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Minister of Cooperative Governance and Traditional Affairs Des Van Rooyen. Picture Credit: Gallo Images
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By Zinhle Mapumulo | Jan 29, 2010 | COMMENTS [ 0 ]

THE debate on whether to include male circumcision in the comprehensive HIV prevention package continues to top agendas around the world.

THE debate on whether to include male circumcision in the comprehensive HIV prevention package continues to top agendas around the world.

Scientists, Aids and human rights activists all agree that male circumcision reduces the risk of contracting HIV in heterosexual men by more than 50percent - if done correctly. But the main issue is at what age the procedure should be done.

Many have suggested that it should be in infancy, but the Children's Act of 2005 does not allow it. The Act prohibits circumcision of males under 16. It only exempts the procedure when performed in accordance with religious practices or for medical reasons.

At present government and other stakeholders are working on ethical issues around this policy. The draft is expected to be finalised later this year.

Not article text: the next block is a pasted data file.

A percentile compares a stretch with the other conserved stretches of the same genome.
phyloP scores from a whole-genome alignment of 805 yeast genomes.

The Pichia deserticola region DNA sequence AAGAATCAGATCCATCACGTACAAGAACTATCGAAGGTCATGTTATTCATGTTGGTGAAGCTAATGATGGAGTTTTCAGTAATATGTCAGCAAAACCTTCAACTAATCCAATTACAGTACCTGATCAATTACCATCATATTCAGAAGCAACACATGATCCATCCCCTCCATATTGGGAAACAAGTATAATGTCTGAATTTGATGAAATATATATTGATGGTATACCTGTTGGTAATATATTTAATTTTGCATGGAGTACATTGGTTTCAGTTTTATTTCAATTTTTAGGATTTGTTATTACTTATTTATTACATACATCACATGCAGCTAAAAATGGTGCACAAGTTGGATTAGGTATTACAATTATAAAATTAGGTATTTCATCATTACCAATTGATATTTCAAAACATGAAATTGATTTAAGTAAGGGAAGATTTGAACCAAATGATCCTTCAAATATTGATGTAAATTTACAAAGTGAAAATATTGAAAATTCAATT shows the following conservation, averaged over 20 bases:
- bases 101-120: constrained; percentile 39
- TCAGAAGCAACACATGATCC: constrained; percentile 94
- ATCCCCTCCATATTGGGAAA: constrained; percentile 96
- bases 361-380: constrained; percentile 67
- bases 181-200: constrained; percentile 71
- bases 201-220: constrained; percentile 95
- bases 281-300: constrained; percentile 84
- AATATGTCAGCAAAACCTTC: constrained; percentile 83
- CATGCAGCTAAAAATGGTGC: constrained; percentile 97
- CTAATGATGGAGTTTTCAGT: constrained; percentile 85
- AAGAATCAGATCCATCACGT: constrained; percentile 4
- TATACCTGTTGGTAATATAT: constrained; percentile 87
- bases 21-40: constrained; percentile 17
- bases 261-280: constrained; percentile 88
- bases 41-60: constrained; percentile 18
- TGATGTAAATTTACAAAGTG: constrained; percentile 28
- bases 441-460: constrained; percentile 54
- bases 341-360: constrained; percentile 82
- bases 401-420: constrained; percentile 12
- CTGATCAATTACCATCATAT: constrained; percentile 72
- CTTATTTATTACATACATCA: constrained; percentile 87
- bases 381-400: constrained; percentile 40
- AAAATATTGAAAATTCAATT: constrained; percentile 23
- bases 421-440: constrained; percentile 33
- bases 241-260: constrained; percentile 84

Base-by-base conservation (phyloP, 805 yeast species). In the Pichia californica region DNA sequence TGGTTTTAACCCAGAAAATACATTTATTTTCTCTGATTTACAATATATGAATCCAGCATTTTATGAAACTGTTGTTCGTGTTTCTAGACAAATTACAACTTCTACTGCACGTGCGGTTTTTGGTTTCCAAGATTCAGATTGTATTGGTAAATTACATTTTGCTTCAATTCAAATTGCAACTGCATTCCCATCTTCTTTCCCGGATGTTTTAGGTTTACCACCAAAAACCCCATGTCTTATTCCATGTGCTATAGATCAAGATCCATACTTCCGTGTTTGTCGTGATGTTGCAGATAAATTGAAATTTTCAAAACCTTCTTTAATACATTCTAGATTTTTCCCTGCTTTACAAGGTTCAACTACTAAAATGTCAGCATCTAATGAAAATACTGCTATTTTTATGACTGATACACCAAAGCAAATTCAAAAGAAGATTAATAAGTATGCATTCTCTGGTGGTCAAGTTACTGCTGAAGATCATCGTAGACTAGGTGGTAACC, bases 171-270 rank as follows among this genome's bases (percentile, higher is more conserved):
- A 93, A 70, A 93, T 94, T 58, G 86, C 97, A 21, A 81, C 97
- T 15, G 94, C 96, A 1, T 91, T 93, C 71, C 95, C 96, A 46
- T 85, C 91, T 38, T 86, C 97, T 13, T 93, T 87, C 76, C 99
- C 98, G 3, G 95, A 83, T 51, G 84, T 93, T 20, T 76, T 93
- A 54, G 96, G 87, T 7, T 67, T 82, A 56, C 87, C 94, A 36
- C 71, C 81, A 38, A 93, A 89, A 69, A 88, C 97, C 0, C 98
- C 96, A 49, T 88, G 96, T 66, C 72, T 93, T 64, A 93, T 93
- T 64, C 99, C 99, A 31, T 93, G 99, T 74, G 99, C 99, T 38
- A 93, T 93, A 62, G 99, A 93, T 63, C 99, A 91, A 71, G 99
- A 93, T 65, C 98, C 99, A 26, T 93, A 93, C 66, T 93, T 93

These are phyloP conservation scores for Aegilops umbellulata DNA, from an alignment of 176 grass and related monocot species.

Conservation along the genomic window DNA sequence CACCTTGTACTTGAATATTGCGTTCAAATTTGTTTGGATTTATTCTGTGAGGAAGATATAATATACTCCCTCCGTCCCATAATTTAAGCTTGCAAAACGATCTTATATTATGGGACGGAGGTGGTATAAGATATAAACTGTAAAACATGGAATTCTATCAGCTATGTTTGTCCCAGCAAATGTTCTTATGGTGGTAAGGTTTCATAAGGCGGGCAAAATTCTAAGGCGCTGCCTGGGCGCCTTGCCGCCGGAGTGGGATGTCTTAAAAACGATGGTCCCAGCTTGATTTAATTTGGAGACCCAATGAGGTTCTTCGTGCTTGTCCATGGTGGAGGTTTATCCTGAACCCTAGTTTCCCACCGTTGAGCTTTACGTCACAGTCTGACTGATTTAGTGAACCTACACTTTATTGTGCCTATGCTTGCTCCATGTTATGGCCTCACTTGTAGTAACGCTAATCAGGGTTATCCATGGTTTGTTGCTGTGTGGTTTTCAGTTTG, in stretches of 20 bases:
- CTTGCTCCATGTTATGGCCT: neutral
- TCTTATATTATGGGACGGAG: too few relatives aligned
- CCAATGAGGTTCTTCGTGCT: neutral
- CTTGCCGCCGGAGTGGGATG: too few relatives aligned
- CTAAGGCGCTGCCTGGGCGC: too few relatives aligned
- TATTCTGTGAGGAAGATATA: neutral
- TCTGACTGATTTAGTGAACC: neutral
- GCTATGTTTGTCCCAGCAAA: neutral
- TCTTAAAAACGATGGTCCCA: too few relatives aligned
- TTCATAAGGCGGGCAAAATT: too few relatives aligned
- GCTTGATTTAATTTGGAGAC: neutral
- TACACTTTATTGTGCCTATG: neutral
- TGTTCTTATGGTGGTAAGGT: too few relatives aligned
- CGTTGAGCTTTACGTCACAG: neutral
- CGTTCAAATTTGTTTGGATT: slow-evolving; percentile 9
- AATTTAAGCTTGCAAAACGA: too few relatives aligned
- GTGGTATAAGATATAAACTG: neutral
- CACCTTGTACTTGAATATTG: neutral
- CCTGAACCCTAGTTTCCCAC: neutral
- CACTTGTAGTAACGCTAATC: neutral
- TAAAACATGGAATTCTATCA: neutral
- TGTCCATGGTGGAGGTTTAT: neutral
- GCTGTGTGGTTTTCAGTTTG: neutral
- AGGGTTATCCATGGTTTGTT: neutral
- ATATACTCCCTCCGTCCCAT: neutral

Mark Heywood, deputy chairperson of the SA National Aids Council, said yesterday: "Though the Children's Act says no child under 16 should be circumcised without a medical or religious reason, we feel that it should be done because it is in the best interest of the child.

"The Constitution does provide for a parent or guardian to decide for a child for medical reasons or if it's in their best interest. In the case of male circumcision it is. We recommend that children under 16 should only be circumcised after proper counselling and with their consent. We are calling on the government to speedily include it in the National Strategic Plan," Heywood added.

While local scientists and civil society are for the inclusion of male circumcision in the HIV prevention package, some Australian researchers are against it. They say there is no evidence that infant circumcision will reduce the risk of sexually transmitted diseases. They further warn that the procedure will have significant psychological harm on males circumcised at infancy.

Caryn Perera, a researcher at the Royal Australian College of Surgeons, wrote in her review in the Annals of Family Medicine: "Strong evidence suggests circumcision can prevent HIV in sub-Saharan African men.

"These findings remain uncertain in men residing in other countries. The role of adult nontherapeutic male circumcision in preventing sexually transmitted infections remains unclear. Current evidence fails to recommend widespread neonatal circumcision for these purposes," she wrote.

"Neonatal circumcision may cause significant anger or feeling incomplete, hurt, frustration, abnormal or feeling ofviolation."


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